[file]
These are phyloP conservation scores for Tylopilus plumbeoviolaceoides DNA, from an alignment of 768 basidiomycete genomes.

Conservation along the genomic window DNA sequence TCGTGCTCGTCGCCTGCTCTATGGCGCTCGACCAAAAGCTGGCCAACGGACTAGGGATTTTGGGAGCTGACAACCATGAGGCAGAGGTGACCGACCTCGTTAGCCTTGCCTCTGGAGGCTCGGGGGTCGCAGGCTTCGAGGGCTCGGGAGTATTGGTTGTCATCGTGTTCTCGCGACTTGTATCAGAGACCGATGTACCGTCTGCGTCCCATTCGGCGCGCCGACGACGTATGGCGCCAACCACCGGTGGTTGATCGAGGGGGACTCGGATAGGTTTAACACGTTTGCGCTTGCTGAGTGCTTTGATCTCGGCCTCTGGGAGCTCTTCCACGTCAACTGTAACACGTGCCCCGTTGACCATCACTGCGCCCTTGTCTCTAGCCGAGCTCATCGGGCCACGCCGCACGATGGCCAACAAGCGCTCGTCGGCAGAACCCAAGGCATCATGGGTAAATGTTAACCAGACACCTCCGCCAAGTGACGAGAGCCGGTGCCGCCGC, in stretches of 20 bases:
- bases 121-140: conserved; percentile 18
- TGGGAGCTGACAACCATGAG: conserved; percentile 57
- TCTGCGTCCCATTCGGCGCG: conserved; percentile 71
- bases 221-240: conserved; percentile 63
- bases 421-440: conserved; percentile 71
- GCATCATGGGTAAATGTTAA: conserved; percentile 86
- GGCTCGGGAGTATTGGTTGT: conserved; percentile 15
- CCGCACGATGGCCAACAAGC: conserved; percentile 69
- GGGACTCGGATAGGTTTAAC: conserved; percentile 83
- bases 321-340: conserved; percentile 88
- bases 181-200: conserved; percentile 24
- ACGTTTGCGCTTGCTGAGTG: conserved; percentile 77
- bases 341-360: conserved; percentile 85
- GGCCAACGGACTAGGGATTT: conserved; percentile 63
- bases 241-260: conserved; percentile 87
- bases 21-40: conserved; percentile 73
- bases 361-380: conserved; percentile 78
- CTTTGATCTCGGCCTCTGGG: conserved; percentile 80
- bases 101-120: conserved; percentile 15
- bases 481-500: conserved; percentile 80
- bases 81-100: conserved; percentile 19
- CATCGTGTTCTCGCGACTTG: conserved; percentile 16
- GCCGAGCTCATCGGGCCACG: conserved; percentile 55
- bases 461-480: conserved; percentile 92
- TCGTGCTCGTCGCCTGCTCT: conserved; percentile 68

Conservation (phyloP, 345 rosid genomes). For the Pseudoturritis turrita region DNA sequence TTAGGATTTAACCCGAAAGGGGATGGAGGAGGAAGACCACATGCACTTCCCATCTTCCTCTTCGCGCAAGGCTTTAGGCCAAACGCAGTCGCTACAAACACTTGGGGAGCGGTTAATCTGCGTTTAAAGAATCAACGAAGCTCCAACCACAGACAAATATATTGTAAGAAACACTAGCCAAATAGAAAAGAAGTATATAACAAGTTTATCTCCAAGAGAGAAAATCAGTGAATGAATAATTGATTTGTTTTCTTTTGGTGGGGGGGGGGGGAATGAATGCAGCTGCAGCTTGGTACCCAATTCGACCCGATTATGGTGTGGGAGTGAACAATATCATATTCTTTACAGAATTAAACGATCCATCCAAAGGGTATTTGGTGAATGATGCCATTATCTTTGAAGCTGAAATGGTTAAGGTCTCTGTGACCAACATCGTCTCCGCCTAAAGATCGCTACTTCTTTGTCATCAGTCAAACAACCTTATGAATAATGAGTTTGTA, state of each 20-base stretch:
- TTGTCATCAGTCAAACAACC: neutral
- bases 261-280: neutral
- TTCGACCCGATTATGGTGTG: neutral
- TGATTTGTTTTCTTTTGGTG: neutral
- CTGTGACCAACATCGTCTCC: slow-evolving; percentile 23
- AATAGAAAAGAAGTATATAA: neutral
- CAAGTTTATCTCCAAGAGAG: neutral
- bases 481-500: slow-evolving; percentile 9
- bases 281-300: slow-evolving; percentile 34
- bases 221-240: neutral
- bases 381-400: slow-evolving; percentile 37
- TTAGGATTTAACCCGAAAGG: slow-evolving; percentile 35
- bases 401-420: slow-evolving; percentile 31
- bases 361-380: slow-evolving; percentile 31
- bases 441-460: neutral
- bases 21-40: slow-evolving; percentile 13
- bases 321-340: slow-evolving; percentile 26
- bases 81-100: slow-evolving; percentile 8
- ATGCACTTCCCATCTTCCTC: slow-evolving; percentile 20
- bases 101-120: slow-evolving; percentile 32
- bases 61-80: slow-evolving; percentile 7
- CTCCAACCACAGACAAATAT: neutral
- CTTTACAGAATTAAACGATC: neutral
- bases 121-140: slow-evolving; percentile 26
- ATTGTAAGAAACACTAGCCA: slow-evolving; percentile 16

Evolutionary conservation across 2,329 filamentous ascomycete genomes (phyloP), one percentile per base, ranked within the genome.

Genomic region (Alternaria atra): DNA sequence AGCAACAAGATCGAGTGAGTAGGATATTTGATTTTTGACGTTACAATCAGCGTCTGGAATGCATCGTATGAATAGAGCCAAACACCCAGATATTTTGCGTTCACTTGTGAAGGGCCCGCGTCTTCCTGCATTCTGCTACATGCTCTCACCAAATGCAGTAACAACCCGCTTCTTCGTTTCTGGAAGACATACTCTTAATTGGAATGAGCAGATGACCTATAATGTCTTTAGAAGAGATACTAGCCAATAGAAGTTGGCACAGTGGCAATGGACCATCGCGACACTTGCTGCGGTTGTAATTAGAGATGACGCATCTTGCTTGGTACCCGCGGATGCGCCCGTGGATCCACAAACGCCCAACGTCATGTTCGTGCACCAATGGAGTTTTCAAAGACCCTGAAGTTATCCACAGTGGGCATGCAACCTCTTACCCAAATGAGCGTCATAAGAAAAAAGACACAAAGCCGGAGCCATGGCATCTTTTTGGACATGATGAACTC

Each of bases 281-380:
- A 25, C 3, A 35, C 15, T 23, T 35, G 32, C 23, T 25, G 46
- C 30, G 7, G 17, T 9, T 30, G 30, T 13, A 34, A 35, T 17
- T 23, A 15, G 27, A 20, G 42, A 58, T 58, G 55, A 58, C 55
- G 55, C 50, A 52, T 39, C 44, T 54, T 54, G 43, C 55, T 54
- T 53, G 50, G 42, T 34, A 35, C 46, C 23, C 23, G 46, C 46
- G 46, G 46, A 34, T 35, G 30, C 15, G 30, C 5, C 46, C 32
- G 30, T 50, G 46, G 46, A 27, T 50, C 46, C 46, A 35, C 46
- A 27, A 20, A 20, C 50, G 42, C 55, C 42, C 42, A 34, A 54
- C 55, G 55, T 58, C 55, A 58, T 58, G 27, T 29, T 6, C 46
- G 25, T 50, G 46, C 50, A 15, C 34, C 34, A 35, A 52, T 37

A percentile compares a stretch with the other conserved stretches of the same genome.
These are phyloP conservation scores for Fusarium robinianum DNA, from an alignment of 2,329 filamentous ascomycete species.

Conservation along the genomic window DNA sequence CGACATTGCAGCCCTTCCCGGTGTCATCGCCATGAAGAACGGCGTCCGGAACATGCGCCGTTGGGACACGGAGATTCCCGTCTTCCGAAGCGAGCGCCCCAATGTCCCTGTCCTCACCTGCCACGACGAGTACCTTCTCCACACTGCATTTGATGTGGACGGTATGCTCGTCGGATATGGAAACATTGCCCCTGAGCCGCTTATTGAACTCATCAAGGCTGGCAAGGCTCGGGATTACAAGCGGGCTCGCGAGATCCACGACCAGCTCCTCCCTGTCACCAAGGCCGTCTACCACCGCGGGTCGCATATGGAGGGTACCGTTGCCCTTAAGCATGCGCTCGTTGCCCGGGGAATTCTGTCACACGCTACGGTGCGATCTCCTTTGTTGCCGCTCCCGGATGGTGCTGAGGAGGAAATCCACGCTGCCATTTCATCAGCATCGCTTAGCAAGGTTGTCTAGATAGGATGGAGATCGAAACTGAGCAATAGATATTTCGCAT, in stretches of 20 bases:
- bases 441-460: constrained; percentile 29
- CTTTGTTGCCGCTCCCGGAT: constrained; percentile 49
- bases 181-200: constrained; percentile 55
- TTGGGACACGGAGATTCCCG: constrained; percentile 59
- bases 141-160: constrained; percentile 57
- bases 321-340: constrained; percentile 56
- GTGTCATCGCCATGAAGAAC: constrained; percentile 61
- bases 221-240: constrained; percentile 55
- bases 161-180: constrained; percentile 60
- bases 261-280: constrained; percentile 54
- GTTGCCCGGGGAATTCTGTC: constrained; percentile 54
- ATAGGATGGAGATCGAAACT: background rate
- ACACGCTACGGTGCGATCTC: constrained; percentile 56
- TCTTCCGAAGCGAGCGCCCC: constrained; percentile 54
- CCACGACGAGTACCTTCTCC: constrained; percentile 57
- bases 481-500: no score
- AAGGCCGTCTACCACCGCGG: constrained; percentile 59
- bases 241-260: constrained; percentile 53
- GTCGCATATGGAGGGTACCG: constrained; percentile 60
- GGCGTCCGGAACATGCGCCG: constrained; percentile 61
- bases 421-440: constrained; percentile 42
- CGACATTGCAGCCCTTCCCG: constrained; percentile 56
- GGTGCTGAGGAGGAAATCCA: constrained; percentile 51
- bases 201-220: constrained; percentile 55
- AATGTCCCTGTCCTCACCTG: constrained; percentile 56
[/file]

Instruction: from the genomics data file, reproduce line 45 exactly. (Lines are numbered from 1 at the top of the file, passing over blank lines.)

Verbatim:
- bases 321-340: slow-evolving; percentile 26